After a 15-year search, AIA Tampa Bay has found a home of its own by breathing new life into an old West Tampa warehouse.
A meticulous building rehab project mixing historic preservation with modern amenities and energy efficiency upgrades has converted the long-vacant, circa 1904 building at 1208 N. Howard Ave. into the regional chapter of the American Institute of Architects’ new Center for Architecture & Design.
The new headquarters was long-time coming. AIA Tampa Bay, which has approximately 750 members from a seven-county area, leased space for 40 years and spent a decade and a half looking for a building of its own to purchase and renovate.
“We have everyone from historical preservationists to architects building the skyscrapers of our downtowns,” says AIA Tampa Bay President Jonathan Moore. “In an effort to practice what we preach, 15 years ago we formed a 501c3 to start to look for a building. It’s a good business model for a nonprofit to have a building of its own. We’re 40 years old and we had always rented office space. Two years ago, we found this building. It was in rough shape. It needed a lot of love. But we saw the historic potential of it. We practice what we preach. We took a historic building and we breathed new life into it while restoring it to its historic 1904 nature. It’s really a great catalyst for the West Tampa area we are in that shows it’s possible to take an old, stagnant building, save the bones and bring modern uses to it. It shows historic buildings can be successful modern business uses.”
AIA Tampa Bay's new Center for Architecture & Design is a renovated historic warehouse building that's stood in West Tampa since 1904.
The 3,000 square-foot white block building with dark trim is a prime example of an adaptive reuse project, Moore says. Ninety-five percent of the exterior walls, the ceilings and the floors, including the original terrazzo tile, were preserved. By prioritizing reuse, AIA Tampa Bay reduced the need for new materials and the environmental impact of the project while preserving the building's historic character.
Modern energy efficiency upgrades include a reflective roof cap sheet to reduce heat, LED lighting and occupancy sensors, environmentally friendly materials and repurposed existing furniture to reduce embodied carbon and minimize landfill waste.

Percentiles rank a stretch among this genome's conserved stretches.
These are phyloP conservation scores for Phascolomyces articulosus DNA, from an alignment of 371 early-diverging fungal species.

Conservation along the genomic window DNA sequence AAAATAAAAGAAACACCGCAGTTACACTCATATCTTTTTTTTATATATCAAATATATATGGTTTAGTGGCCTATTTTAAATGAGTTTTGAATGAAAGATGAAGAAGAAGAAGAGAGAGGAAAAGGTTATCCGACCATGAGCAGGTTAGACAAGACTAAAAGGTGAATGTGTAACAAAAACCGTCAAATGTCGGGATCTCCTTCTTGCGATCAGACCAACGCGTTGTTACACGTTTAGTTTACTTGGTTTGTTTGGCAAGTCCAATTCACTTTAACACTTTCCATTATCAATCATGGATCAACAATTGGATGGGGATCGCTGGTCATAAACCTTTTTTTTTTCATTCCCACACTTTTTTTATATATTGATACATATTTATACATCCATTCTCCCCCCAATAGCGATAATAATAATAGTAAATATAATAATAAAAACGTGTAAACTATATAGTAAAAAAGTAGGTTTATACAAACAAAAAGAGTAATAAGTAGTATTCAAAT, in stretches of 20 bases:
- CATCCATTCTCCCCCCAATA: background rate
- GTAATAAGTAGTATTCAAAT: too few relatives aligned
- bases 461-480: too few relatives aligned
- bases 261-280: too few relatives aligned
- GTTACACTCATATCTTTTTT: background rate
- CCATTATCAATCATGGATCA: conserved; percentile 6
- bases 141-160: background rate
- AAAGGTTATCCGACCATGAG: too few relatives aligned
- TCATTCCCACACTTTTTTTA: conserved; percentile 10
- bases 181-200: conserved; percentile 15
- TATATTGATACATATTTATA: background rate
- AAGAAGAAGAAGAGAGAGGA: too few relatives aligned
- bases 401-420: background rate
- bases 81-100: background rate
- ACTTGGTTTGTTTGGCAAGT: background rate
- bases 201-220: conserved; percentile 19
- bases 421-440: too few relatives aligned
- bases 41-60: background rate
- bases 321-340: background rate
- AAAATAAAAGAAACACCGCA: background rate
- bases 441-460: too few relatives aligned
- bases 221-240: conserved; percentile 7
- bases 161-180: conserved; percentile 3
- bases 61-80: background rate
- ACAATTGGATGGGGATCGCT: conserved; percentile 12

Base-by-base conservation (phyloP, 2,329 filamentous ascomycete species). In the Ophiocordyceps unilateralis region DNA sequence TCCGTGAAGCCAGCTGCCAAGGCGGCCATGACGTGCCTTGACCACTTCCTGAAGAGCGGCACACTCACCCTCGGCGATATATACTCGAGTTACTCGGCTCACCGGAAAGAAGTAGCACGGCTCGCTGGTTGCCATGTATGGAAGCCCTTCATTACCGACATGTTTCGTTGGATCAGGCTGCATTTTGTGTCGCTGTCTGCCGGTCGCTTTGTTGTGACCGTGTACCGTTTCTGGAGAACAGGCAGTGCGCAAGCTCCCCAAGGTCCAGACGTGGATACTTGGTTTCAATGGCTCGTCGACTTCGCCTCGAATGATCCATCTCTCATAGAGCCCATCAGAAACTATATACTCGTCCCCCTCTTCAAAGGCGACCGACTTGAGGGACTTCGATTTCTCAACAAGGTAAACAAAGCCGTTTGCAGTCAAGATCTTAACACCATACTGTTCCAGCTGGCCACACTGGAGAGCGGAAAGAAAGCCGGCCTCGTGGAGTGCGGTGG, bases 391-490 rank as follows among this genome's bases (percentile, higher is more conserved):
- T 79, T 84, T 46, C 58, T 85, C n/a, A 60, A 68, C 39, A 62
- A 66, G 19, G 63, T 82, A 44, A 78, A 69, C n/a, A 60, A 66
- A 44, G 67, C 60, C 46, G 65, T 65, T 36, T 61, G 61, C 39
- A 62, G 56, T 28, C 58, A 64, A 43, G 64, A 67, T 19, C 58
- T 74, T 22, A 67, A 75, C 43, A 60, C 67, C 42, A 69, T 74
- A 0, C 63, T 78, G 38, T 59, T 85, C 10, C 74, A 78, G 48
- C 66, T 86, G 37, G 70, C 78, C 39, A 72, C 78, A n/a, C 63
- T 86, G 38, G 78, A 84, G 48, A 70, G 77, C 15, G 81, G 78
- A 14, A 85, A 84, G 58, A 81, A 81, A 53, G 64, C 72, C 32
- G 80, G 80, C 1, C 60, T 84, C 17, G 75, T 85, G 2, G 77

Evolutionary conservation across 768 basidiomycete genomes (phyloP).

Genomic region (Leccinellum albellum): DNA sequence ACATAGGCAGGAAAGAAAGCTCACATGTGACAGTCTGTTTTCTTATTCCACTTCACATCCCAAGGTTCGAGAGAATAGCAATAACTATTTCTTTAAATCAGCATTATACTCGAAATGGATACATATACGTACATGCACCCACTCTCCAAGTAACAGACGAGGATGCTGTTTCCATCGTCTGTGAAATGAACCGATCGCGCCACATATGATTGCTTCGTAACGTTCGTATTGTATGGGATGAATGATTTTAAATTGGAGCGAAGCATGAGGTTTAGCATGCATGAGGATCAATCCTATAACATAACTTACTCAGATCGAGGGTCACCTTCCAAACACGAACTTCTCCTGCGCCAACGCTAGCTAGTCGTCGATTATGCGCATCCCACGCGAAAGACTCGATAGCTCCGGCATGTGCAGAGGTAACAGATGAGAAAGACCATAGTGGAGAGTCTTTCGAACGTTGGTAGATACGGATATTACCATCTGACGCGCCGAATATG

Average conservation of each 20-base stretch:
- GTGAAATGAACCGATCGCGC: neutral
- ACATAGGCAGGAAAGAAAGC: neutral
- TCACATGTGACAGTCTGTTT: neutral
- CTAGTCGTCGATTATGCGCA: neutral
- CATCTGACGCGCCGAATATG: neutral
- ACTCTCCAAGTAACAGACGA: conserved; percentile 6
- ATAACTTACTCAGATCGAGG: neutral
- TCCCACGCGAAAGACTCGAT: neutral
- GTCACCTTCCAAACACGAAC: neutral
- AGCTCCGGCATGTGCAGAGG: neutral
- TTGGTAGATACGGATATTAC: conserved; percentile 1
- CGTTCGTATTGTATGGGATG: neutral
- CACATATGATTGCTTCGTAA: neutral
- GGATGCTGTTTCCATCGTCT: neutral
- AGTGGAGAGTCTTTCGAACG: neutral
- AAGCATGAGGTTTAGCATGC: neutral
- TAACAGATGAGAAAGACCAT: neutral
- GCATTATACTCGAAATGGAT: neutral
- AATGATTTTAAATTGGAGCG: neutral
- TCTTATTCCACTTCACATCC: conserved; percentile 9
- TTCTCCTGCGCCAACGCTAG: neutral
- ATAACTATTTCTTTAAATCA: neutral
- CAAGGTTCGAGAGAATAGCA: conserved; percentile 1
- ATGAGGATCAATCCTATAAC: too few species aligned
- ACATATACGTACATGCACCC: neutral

The modern design of the interior includes meeting rooms, a kitchen, office space, and ADA upgrades. Moore says the new Center for Architecture & Design will host continuing education classes and events for AIA Tampa Bay members. But the organization also wants their new home to emerge as a community gathering and meeting space for homeowners associations and community groups, the high school and college students who will be the next generation of architects, out-of-town AIA members and anyone interested in the architecture and historic buildings of Tampa. Already, there is an exhibit on display about the architecture of Tampa.
AIA Tampa Bay also sees the historic restoration and renovation as a catalyst for the continued redevelopment of West Tampa. The building is within the West Tampa Historic District and only blocks away from the Fort Homer W. Hesterly Armory, the renovated historic building that now houses the Shanna and Bryan Glazer Family Jewish Community Center. It’s two blocks away from the renovated cigar factory that now houses St. Leo University’s Tampa Education Center and next to another historic former cigar factory building that developers have eyed for renovation into a hotel.
“It’s a big step for AIA Tampa Bay,” Moore says. “We’re getting a lot of attention because we're taking a chance here, building in an area with a potential for a lot of redevelopment and encouraging people to look at existing buildings that may have been abandoned and look to reuse them. As a small nonprofit, we’re leveraging a lot to make this investment. I think it speaks well of our members because this ultimately is our members’ building. They want to practice what we preach. They want to look to sustainability and preservation when we can and not waste resources when there are resources available that, with a little bit of love, we can bring back to life.”
MVH Construction was the general contractor on the project. Sol Design Studio/Peter Hauerstein provided architectural services pro bono.
“It’s one thing to have an architect overseeing a project,” Moore says. “It’s a different thing to have 750 architects as a client. So hats off to our contractors.”
For more information, go to AIA Tampa Bay and Center for Architecture and Design
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